Designing the Perfect Basement Wet Bar

First popular in the ’50s and ’60s, built-in home wet bars were often large, dark, and oppressive. Often paneled in dark wood veneer and ensconced in low-ceilinged basements, these wet bars bring to mind mirrored accent walls and groovy shag carpet. Thankfully, styles change, and today’s basement wet bars bear little resemblance to their retro predecessors. Whether your tastes run to a simple snack station, a full-on kitchenette, or something in-between, the design possibilities are practically endless and can be tailored to match your budget.

Wet Bar vs. Dry Bar

As the name implies, a wet bar is plumbed for a sink and possibly other appliances requiring running water, such as a dishwasher, disposal, or icemaker. On the other hand, a dry bar can be as simple as a bank of cabinets—uppers and/or lowers—topped with a counter top surface and used for storage, a sideboard, or as a staging area for food and drinks. If you don’t have the budget for a wet bar at the time of your basement finish, you can always pay the plumber to install rough plumbing lines for wet bar installation at a later date.

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Space Needed for a Wet Bar

Will friends gather around the wet bar to eat and drink, or will it primarily station food and drink consumed elsewhere in the basement or house? How much square footage can you spare to allot to the wet bar—do you want it to be a focal point of the basement design, or more of a convenient background feature? Questions such as these will help determine whether you build a simple walk-up bar, or spring for something more dramatic such as an L-shaped sit-down bar or one with island seating. The shape and style of the bar also guides lighting selection, such as bar pendants and under-cabinet or under-shelf lighting.

Don’t despair if your space is limited! A fully-functioning wet bar can be easily installed in as little a space as underneath the stairs, as pictured here.

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Appropriate Flooring

Even if most of your basement space is carpeted, wet bars are typically surrounded by tile or luxury vinyl planks. Both provide a hard, durable surface that’s waterproof, easy to clean, and compatible with bar stools. They also offer design and color options that mimic wood, stone, or more expensive tiles.

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The Perfect Lighting

Many home wet bar owners select pendant lighting to install directly over the bar. Pendant lights provide much flexibility regarding height, spacing, styles, and shade types. Non-opaque shades spread the light around the bar, while opaque shades provide task-based illumination.

Recessed can lighting, LED strip lighting, puck lights, and LED disks are other popular wet bar lighting options.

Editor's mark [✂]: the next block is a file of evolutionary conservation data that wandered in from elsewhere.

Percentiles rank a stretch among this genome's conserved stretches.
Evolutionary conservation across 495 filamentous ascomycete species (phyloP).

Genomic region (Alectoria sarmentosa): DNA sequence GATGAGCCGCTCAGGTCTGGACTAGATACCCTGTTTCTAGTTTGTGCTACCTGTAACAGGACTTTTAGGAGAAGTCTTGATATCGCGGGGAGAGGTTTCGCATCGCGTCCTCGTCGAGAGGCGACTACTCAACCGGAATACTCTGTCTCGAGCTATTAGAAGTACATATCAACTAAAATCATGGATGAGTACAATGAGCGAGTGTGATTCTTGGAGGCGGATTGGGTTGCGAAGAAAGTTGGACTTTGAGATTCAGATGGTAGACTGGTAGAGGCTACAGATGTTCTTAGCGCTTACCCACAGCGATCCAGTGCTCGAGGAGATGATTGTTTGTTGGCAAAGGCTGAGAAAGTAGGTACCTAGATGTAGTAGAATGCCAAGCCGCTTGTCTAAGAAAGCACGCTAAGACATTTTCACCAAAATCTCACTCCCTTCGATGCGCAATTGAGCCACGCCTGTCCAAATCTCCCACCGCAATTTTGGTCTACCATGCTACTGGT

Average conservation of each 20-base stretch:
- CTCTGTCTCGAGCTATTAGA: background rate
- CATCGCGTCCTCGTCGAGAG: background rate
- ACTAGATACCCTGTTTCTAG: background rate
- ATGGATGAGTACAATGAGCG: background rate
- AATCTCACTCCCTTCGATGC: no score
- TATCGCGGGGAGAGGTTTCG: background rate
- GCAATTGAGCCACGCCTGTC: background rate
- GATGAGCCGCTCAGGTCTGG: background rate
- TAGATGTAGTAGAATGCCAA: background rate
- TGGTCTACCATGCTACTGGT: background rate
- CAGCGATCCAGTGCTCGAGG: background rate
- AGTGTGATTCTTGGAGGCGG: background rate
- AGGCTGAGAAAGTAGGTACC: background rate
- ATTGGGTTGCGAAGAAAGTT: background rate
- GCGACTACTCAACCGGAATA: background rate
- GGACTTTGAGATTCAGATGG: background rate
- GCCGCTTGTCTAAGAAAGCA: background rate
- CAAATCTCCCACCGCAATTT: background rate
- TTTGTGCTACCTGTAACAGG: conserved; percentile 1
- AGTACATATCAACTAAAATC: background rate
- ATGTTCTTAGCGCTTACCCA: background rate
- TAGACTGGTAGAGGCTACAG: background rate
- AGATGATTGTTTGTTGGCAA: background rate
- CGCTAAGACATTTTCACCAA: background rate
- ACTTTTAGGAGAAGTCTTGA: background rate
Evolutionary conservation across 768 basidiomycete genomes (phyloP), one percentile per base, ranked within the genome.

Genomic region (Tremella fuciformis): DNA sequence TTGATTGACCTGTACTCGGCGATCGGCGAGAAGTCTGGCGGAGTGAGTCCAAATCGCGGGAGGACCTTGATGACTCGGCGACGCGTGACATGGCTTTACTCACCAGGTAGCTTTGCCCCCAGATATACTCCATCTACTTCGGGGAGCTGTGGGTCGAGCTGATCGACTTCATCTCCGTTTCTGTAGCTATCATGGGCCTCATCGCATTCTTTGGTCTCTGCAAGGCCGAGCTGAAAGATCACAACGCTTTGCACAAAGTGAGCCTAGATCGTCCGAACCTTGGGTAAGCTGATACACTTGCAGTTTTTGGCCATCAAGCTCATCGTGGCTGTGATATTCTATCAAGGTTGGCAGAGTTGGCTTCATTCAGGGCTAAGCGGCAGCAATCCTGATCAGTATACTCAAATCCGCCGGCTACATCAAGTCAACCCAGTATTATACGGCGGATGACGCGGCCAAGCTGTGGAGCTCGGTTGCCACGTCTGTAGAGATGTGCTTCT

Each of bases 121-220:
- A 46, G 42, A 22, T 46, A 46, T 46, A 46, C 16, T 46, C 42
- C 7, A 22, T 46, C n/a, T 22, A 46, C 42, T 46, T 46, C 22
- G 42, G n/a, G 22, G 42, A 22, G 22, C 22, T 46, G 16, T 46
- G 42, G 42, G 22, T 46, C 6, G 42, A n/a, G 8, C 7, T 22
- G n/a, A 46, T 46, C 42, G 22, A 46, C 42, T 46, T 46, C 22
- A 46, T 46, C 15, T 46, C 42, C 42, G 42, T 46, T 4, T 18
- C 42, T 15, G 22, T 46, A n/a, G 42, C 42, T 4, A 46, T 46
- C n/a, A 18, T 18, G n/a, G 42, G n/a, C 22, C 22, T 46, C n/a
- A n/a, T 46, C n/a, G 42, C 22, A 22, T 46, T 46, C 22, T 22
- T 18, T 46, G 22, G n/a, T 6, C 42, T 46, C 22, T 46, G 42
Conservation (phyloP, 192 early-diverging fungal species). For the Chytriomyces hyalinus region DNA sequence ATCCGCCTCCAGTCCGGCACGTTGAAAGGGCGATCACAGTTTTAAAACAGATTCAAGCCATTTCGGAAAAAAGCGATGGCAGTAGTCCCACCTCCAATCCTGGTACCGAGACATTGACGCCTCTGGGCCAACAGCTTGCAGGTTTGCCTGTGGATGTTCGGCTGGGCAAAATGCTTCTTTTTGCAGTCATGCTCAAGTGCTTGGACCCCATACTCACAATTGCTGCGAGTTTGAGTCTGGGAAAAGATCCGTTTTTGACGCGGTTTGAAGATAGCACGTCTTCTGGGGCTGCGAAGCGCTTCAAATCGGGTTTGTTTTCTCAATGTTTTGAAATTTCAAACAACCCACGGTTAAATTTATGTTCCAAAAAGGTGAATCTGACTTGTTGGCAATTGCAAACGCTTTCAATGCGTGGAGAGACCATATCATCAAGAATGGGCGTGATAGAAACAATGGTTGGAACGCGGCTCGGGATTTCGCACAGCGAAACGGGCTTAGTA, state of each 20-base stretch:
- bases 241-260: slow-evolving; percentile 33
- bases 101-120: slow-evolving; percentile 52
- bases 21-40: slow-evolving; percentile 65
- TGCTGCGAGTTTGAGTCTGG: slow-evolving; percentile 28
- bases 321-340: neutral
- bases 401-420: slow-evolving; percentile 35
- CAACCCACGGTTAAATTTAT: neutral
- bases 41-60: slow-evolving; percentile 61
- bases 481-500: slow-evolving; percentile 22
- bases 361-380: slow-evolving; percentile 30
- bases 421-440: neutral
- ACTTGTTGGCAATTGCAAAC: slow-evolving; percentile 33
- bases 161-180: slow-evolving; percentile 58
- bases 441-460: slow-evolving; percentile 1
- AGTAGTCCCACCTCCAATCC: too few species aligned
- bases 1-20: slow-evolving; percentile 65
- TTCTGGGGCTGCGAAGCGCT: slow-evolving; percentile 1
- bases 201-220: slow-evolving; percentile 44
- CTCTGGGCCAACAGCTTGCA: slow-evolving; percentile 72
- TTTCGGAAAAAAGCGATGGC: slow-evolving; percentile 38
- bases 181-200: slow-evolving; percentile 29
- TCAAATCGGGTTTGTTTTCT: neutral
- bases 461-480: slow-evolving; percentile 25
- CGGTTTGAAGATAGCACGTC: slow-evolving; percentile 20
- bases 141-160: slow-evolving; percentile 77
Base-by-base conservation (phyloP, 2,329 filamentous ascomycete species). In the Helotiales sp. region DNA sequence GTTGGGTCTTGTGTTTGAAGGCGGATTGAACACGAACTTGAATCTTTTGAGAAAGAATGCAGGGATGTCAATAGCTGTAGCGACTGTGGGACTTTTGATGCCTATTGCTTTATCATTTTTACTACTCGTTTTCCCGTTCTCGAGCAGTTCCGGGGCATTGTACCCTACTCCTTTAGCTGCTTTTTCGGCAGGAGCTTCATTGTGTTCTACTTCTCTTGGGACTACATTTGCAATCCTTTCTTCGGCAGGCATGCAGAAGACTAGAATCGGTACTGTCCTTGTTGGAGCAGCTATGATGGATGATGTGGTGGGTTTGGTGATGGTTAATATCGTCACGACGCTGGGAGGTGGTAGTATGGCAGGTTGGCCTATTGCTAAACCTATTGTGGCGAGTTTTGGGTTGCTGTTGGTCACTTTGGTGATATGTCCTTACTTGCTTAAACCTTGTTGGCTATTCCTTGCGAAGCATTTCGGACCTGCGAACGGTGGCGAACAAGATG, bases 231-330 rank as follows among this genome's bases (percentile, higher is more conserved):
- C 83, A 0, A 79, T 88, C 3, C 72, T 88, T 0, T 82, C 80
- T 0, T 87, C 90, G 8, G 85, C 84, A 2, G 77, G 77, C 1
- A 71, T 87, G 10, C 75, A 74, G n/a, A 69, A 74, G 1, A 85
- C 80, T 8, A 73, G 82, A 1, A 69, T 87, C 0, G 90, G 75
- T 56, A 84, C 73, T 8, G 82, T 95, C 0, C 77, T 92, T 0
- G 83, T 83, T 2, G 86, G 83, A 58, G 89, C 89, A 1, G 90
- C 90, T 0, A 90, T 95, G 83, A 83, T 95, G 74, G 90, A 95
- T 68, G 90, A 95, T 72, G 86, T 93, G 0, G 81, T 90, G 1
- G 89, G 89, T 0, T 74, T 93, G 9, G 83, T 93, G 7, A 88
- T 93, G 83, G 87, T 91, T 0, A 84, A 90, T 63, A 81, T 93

Countertop Options

Typically, the counter top installed at the wet bar mirrors that installed in adjacent basement areas, such as the bathroom. Keeping a similar look throughout lends continuity to the space overall. Materials such as quartz and granite are most often installed, and are actually not cost-prohibitive. The durability of solid-surface stone and granite counter tops make them an ideal choice for wet bar application.

Other materials, however, may also be considered, depending upon the look you want to create and the size of your budget. Wood is an affordable option for basement wet bars, but must be sealed in polyurethane to protect against spills, and maintained by resealing every few years, It’s beautiful, easy to clean, and available in numerous colors and grains. Concrete or stainless steel counter tops create a cool industrial vibe, but run on the pricier side.

Fridge or No Fridge?

Most basement wet bars include some kind of refrigerator to hold beverages and supplies. Under-counter models work well, as they blend seamlessly with the cabinets and don’t take up a great deal of space, however, if you do a lot of entertaining and space permits, you may wish to consider installing a full-size model. Whichever route you go, appliance selections must be made at the beginning of wet bar design, as their sizes and electrical requirements impact cabinet design. Better to plan for a 32″ under-counter refrigerator and build around it than to be left with only a 29″ opening and have to find an appliance to fit it. Other options to consider installing in a wet bar include wine chillers, beer kegerators, microwaves, and dishwashers.

A Word about Budget

The cost of building a wet bar in your basement depends largely on the materials, finishes, and appliances chosen. Custom cabinetry, designer tile or stone back-splashes, and high-end appliances add to the price. If budget is a significant factor, prioritize your needs and wants. We’ll help you get the most for your money while creating a wet bar you can be happy with for years to come.

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Trust Our Experience

Can you see yourself entertaining at a basement wet bar in your home? With years of experience in basement and wet bar design throughout the Denver metro area and northern Colorado, we’d love to help you create the bar of your dreams. Finished Basements & More can work within your space and your budget. Call us today to get started! 303-420-0056

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